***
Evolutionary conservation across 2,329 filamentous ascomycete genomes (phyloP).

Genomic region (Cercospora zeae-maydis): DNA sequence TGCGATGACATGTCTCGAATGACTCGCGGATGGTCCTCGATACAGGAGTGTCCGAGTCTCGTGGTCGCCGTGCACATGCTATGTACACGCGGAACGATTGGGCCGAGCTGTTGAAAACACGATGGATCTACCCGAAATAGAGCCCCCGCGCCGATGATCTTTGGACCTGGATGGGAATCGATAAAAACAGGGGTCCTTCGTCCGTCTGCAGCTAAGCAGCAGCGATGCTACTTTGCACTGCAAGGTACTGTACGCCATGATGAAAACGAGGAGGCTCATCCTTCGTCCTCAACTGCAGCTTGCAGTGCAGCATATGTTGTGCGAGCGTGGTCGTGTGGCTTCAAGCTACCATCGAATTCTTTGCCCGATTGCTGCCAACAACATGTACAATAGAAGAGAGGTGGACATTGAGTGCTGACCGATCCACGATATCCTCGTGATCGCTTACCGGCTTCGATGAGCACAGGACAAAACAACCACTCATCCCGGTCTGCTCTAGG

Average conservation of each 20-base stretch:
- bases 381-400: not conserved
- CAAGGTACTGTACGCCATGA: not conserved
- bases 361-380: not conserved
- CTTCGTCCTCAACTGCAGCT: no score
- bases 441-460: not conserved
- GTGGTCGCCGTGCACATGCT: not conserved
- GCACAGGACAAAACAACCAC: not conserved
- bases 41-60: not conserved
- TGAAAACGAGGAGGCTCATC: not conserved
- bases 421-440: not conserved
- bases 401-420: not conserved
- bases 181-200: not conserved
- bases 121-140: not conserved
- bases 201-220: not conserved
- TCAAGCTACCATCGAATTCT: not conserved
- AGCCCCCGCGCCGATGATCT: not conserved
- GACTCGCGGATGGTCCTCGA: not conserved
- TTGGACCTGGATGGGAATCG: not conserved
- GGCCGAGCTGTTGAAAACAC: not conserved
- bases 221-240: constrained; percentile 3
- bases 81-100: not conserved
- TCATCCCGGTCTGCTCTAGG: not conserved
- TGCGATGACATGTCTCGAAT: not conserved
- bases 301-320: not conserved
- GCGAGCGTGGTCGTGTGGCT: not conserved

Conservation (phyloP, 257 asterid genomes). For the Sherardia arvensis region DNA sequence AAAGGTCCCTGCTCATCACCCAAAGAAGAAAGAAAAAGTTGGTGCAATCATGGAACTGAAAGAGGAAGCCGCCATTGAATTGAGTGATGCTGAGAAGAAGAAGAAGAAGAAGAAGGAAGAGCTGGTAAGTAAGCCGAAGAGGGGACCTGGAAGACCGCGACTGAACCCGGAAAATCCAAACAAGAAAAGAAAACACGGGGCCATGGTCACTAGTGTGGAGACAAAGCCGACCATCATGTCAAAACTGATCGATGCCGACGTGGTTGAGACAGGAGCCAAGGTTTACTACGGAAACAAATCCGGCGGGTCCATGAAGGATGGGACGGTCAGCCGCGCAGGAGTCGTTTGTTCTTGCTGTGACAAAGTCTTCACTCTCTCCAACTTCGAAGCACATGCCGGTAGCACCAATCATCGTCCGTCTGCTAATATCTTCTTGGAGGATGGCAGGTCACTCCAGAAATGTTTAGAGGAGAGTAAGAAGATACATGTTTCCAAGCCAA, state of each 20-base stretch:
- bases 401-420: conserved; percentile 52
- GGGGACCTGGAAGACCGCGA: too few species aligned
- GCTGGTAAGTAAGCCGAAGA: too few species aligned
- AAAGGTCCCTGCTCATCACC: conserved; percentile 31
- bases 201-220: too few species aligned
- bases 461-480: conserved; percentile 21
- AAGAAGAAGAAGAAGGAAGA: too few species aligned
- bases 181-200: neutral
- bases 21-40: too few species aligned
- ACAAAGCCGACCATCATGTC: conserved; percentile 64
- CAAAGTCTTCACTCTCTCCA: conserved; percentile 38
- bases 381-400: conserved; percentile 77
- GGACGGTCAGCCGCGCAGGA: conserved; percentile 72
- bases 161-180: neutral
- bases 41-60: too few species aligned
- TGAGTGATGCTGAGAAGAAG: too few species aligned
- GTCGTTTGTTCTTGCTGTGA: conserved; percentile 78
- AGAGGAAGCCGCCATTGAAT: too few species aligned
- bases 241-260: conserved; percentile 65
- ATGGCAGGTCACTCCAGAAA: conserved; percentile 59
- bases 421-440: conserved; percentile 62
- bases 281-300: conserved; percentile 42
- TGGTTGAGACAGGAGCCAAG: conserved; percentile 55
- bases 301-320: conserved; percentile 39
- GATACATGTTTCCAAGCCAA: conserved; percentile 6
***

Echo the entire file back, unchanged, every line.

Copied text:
Evolutionary conservation across 2,329 filamentous ascomycete genomes (phyloP).

Genomic region (Cercospora zeae-maydis): DNA sequence TGCGATGACATGTCTCGAATGACTCGCGGATGGTCCTCGATACAGGAGTGTCCGAGTCTCGTGGTCGCCGTGCACATGCTATGTACACGCGGAACGATTGGGCCGAGCTGTTGAAAACACGATGGATCTACCCGAAATAGAGCCCCCGCGCCGATGATCTTTGGACCTGGATGGGAATCGATAAAAACAGGGGTCCTTCGTCCGTCTGCAGCTAAGCAGCAGCGATGCTACTTTGCACTGCAAGGTACTGTACGCCATGATGAAAACGAGGAGGCTCATCCTTCGTCCTCAACTGCAGCTTGCAGTGCAGCATATGTTGTGCGAGCGTGGTCGTGTGGCTTCAAGCTACCATCGAATTCTTTGCCCGATTGCTGCCAACAACATGTACAATAGAAGAGAGGTGGACATTGAGTGCTGACCGATCCACGATATCCTCGTGATCGCTTACCGGCTTCGATGAGCACAGGACAAAACAACCACTCATCCCGGTCTGCTCTAGG

Average conservation of each 20-base stretch:
- bases 381-400: not conserved
- CAAGGTACTGTACGCCATGA: not conserved
- bases 361-380: not conserved
- CTTCGTCCTCAACTGCAGCT: no score
- bases 441-460: not conserved
- GTGGTCGCCGTGCACATGCT: not conserved
- GCACAGGACAAAACAACCAC: not conserved
- bases 41-60: not conserved
- TGAAAACGAGGAGGCTCATC: not conserved
- bases 421-440: not conserved
- bases 401-420: not conserved
- bases 181-200: not conserved
- bases 121-140: not conserved
- bases 201-220: not conserved
- TCAAGCTACCATCGAATTCT: not conserved
- AGCCCCCGCGCCGATGATCT: not conserved
- GACTCGCGGATGGTCCTCGA: not conserved
- TTGGACCTGGATGGGAATCG: not conserved
- GGCCGAGCTGTTGAAAACAC: not conserved
- bases 221-240: constrained; percentile 3
- bases 81-100: not conserved
- TCATCCCGGTCTGCTCTAGG: not conserved
- TGCGATGACATGTCTCGAAT: not conserved
- bases 301-320: not conserved
- GCGAGCGTGGTCGTGTGGCT: not conserved

Conservation (phyloP, 257 asterid genomes). For the Sherardia arvensis region DNA sequence AAAGGTCCCTGCTCATCACCCAAAGAAGAAAGAAAAAGTTGGTGCAATCATGGAACTGAAAGAGGAAGCCGCCATTGAATTGAGTGATGCTGAGAAGAAGAAGAAGAAGAAGAAGGAAGAGCTGGTAAGTAAGCCGAAGAGGGGACCTGGAAGACCGCGACTGAACCCGGAAAATCCAAACAAGAAAAGAAAACACGGGGCCATGGTCACTAGTGTGGAGACAAAGCCGACCATCATGTCAAAACTGATCGATGCCGACGTGGTTGAGACAGGAGCCAAGGTTTACTACGGAAACAAATCCGGCGGGTCCATGAAGGATGGGACGGTCAGCCGCGCAGGAGTCGTTTGTTCTTGCTGTGACAAAGTCTTCACTCTCTCCAACTTCGAAGCACATGCCGGTAGCACCAATCATCGTCCGTCTGCTAATATCTTCTTGGAGGATGGCAGGTCACTCCAGAAATGTTTAGAGGAGAGTAAGAAGATACATGTTTCCAAGCCAA, state of each 20-base stretch:
- bases 401-420: conserved; percentile 52
- GGGGACCTGGAAGACCGCGA: too few species aligned
- GCTGGTAAGTAAGCCGAAGA: too few species aligned
- AAAGGTCCCTGCTCATCACC: conserved; percentile 31
- bases 201-220: too few species aligned
- bases 461-480: conserved; percentile 21
- AAGAAGAAGAAGAAGGAAGA: too few species aligned
- bases 181-200: neutral
- bases 21-40: too few species aligned
- ACAAAGCCGACCATCATGTC: conserved; percentile 64
- CAAAGTCTTCACTCTCTCCA: conserved; percentile 38
- bases 381-400: conserved; percentile 77
- GGACGGTCAGCCGCGCAGGA: conserved; percentile 72
- bases 161-180: neutral
- bases 41-60: too few species aligned
- TGAGTGATGCTGAGAAGAAG: too few species aligned
- GTCGTTTGTTCTTGCTGTGA: conserved; percentile 78
- AGAGGAAGCCGCCATTGAAT: too few species aligned
- bases 241-260: conserved; percentile 65
- ATGGCAGGTCACTCCAGAAA: conserved; percentile 59
- bases 421-440: conserved; percentile 62
- bases 281-300: conserved; percentile 42
- TGGTTGAGACAGGAGCCAAG: conserved; percentile 55
- bases 301-320: conserved; percentile 39
- GATACATGTTTCCAAGCCAA: conserved; percentile 6